Why kombucha is one of the healthiest drinks you can consume, say food scientists


Image: Why kombucha is one of the healthiest drinks you can consume, say food scientists

(Natural News) If you are looking for a healthy drink to add to your diet, try kombucha. It is a fermented sugar tea that contains a symbiotic culture of bacteria and yeasts. This fermented beverage has been associated with many health benefits, such as reducing levels of cholesterol and blood pressure, preventing cancer, and improving the bodily functions, such as the liver, the immune system, and digestive system.

In a review published in the CyTA – Journal of Food, researchers from the University of Monterrey in Mexico and the National Institute of Technology Rourkela in India evaluated the health benefits of kombucha and its compounds and metabolites.

Based on the data they have gathered, kombucha contains bacteria that belong to the genus Acetobacter and Gluconobacter, while the yeasts it contains belongs to the genus Saccharomyces. They also found that kombucha contains glucuronic acid and polyphenols. All these compounds, bacteria, and yeasts are the reason behind the health benefits of kombucha.

The researchers found that the protective effect of kombucha against the development of cardiovascular diseases is primarily because of its polyphenol content that prevents the oxidation of low-density lipoprotein (LDL) cholesterol, controls cholesterol metabolism, and inhibits high blood pressure by encouraging smooth muscle relaxation.

The glucuronic acid content of kombucha also contributes to the elimination of chemical substances in the liver and its detoxification, which potentially improves liver functions.

With these findings, the researchers concluded that drinking kombucha tea provides many health benefits, such as heart disease prevention and liver function improvement.

Looking at the other health benefits of kombucha

Studies have shown that kombucha also offers the following health benefits:

  • Kombucha is loaded with probiotics: During the fermentation process, a large amount of probiotics is produced. Probiotics provide healthy bacteria in the gut, which are beneficial to health, such as digestion, inflammation, and even weight loss.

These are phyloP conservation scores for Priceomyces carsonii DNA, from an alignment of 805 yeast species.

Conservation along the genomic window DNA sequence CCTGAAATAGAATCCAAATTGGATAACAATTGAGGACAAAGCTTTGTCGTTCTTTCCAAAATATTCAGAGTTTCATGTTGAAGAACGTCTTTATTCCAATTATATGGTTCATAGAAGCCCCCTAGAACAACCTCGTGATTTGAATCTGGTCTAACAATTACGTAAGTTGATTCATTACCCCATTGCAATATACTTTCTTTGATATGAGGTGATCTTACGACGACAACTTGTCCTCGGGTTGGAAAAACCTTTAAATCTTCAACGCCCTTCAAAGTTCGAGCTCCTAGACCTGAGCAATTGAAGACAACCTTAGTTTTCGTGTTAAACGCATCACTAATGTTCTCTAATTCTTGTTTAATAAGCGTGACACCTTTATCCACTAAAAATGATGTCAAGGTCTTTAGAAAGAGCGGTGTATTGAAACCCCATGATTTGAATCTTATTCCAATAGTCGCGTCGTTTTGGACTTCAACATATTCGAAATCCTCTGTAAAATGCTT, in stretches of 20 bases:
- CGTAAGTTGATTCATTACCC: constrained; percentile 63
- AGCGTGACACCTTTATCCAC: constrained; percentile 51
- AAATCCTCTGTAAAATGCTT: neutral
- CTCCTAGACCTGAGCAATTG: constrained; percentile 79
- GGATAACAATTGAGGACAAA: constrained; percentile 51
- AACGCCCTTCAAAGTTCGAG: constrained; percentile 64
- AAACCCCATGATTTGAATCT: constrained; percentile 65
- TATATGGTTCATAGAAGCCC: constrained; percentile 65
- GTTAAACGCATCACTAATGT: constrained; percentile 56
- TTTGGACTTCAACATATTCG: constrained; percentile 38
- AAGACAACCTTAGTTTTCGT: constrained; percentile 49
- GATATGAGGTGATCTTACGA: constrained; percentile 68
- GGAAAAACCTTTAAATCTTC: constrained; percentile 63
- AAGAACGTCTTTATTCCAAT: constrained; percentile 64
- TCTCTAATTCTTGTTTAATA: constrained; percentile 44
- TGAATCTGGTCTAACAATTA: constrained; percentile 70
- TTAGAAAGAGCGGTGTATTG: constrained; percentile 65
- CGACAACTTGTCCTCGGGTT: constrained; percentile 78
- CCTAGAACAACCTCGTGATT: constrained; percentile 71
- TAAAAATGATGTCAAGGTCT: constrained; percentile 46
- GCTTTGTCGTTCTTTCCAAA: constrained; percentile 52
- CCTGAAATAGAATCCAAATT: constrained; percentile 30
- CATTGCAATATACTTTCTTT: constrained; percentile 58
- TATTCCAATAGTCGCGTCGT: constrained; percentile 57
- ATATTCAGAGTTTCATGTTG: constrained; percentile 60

• Kombucha may offer the same benefits as green tea: Some kombucha is made from green tea, and research shows that it may provide the same health benefits as green tea. Green tea is rich in bioactive compounds like polyphenols and has been linked to weight loss and blood sugar regulation.
  • Kombucha is packed with antioxidants: Kombucha appears to have antioxidant effects in the liver. In a rat study, researchers found that regular consumption of kombucha decreases liver toxicity by at least 70 percent.
  • Kombucha can kill bacteria: Kombucha contains good bacteria and kills harmful bacteria. During the fermentation process of kombucha, one of the primary substances produced is acetic acid. Similar to polyphenols, acetic acid can kill many potentially harmful microorganisms. Kombucha made from black or green tea is particularly protective against infection-causing bacteria and Candida yeasts.
  • Kombucha may improve Type 2 diabetes: Several studies have shown that kombucha consumption may help in managing Type 2 diabetes. It has been found to slow down the digestion of carbs, which decreased blood sugar levels. It also enhanced liver and kidney function.
  • Kombucha has cancer-protective effects: Some studies have revealed that kombucha exhibits protective effects against cancer, such as suppressing the growth of cancer cells. (Related: Kombucha prepared from ginger holds potential for treating breast cancer.)

People who want to try kombucha must know that there are some risks to it. Pregnant or breastfeeding women, or those with a weakened immune system are advised to refrain from drinking kombucha. Some possible side effects of kombucha include stomach ache, nausea, and dizziness. Contaminated or over-fermented ones can also cause serious health problems.

Read more news stories and studies on healthy food and drinks by going to FoodCures.news.

Sources include:

Science.news

Healthline.com

BBCGoodFood.com


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